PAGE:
So, where can you find this cool crafty kit? Click here to check it out on Amazon (This is not an affiliate link. I don't profit from items purchased)
Need more info on Mod Podge? Click here
Have you decoupaged photos or worked with wooden painting panels before? How did it go? Is it something you would try again?
|Promo image provided by BioFinest. Other photos were taken by me.|
Today I made a glorious mess
and my skin feels fabulous!
I follow a few bath and body DIY craft sites and have been meaning to play around with Shea Butter for a while now. When the chance came up to try out Biofinest's Premium Raw Unrefined Shea Butter, I said "Heck Yeah!" and started scrolling through my bookmarks for an easy yummy online project.
So, what is shea butter? It is a fat extracted from the shea tree nut through a fairly elaborate process. Wikipedia has an easy to follow synopsis here.
It has a number of applications, but the majority are cosmetic. Applied topically, it alleviates dryness. I find the silky feel lasts for hours - much longer than the average store bought lotion. Shea butter is full of Vitamins A & E, as well as antioxidants and fatty acids. Repeated use is is reported to help relieve eczema, psoriasis and other skin conditions.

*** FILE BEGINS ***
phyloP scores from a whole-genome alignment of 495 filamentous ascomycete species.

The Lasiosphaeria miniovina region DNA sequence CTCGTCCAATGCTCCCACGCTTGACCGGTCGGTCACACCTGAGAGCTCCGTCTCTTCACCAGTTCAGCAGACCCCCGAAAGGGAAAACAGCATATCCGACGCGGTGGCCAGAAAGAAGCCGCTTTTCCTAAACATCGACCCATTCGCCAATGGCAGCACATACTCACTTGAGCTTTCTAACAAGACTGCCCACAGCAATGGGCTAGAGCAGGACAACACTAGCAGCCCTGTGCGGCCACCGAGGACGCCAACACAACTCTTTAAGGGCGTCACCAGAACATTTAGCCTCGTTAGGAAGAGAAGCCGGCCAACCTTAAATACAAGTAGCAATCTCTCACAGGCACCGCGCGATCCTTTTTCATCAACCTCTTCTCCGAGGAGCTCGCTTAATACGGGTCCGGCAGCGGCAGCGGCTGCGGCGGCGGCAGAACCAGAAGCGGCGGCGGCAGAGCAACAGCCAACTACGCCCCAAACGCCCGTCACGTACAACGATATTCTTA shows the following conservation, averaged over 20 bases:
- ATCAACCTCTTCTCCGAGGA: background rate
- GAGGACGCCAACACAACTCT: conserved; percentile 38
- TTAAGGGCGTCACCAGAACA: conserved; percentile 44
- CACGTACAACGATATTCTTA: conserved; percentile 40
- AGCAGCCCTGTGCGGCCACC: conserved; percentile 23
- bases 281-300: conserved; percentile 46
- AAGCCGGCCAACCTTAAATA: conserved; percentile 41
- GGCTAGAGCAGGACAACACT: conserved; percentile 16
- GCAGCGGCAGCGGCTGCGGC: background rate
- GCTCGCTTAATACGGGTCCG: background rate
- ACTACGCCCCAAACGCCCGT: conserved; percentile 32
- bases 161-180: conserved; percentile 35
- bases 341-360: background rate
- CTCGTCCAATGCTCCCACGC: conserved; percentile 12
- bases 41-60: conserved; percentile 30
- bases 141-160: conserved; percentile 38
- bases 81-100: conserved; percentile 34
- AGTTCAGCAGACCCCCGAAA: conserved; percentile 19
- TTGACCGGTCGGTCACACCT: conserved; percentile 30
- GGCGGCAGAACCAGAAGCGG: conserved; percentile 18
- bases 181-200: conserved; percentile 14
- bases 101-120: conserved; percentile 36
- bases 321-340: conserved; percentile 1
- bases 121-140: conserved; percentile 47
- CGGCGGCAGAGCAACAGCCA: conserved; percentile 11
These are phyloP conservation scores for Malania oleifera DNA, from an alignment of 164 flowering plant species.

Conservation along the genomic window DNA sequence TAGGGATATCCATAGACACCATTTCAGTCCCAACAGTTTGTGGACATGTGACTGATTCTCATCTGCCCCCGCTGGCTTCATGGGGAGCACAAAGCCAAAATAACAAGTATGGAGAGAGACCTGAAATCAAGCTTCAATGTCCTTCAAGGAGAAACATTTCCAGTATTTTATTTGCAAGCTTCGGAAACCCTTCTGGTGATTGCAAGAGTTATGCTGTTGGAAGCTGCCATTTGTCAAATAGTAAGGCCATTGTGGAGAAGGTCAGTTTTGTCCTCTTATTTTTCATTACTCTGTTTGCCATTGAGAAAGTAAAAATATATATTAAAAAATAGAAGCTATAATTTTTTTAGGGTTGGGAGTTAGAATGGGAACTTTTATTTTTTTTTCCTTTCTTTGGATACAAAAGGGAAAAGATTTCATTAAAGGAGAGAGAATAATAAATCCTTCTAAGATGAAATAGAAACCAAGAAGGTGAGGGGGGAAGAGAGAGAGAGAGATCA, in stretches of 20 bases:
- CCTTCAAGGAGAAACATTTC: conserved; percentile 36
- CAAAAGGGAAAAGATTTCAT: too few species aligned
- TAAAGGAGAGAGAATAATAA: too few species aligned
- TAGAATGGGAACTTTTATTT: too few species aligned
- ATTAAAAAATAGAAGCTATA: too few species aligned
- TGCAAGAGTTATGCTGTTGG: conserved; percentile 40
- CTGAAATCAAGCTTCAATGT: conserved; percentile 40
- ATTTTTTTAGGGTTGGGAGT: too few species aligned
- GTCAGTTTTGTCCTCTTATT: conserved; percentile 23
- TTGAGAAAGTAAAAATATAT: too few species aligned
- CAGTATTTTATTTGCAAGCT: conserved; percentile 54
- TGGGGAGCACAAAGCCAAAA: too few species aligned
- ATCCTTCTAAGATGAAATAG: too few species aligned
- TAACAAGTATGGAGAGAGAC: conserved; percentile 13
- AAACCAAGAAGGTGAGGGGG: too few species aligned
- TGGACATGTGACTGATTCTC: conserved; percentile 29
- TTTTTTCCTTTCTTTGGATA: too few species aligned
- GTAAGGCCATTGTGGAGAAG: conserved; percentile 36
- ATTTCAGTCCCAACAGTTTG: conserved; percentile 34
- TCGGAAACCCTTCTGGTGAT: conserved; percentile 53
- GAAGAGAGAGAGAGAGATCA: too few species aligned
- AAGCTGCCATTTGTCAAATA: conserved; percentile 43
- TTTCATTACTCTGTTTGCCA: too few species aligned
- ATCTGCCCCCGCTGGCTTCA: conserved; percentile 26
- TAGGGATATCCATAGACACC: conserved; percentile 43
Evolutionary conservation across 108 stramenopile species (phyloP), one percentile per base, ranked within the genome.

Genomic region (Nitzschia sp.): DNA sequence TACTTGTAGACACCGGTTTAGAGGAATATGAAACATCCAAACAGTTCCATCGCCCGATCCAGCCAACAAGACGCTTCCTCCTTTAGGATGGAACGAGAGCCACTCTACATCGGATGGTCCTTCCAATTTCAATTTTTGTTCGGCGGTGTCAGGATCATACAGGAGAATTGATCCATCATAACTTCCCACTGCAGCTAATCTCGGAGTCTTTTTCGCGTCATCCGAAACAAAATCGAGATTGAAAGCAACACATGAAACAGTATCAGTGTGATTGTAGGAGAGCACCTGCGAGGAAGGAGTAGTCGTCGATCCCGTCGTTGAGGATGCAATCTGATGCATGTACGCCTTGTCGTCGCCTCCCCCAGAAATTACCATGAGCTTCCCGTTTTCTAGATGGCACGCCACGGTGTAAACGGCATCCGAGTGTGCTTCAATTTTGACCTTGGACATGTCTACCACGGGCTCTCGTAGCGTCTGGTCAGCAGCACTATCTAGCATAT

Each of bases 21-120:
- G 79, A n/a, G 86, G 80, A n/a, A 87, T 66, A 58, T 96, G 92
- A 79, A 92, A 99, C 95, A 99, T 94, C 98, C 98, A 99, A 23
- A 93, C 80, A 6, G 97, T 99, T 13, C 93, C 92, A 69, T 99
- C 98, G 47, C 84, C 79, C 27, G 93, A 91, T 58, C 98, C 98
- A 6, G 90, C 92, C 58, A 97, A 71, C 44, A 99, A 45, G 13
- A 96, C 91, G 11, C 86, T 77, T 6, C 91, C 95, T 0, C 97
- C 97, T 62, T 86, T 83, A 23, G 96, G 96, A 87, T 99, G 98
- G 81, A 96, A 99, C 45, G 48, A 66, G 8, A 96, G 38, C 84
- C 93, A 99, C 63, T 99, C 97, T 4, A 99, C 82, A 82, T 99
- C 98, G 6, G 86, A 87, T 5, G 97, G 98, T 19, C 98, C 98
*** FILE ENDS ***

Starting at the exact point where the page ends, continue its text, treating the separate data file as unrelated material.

It also is supposed to lessen wrinkles and stretch marks when applied regularly. When I was pregnant and gained about a million pounds, I was given a shea butter and herb cream to try and prevent stretch marks. I used it daily and don't know if it was the lotion or lucky genes, but something worked.
For the last few weeks, I've been rubbing straight shea butter on my perpetually cracked heels (always running around barefoot) and it is fantastic. Semi firm when you first break a piece off, it softens in your hand. It is very greasy when first applied, so I'll wait until I'm going to be off my feet for a while, rub it in and put on a pair of spa booties or old socks. You'll want to be sure to clean your hands before touching any papers or whatever.
Well, enough of my yaking. Let's get on with the project: This is what the shea butter looks like fresh out of the resealable package. It is double packed, which is a good thing as the inner bag was a bit slipper. Love that the outer sack has a zipper lock, as a little shea butter goes a long way.
If you purchase your shea butter from BioFinest, they will email you an e-book loaded with recipes and ideas. I managed to lose my email (note to self: contact them for a replacement) but found an impressive quantity of bath/body craft projects online. Many involve melting, mixing and cooling ingredients. I decide to start with something even easier. I found this DIY for Whipped Shea Butter Moisturizer on The Sparkle Collective. Monique makes it for her hair, but it works well as a skin cream too. Super simple sounding and I already had the other ingredients - perfect!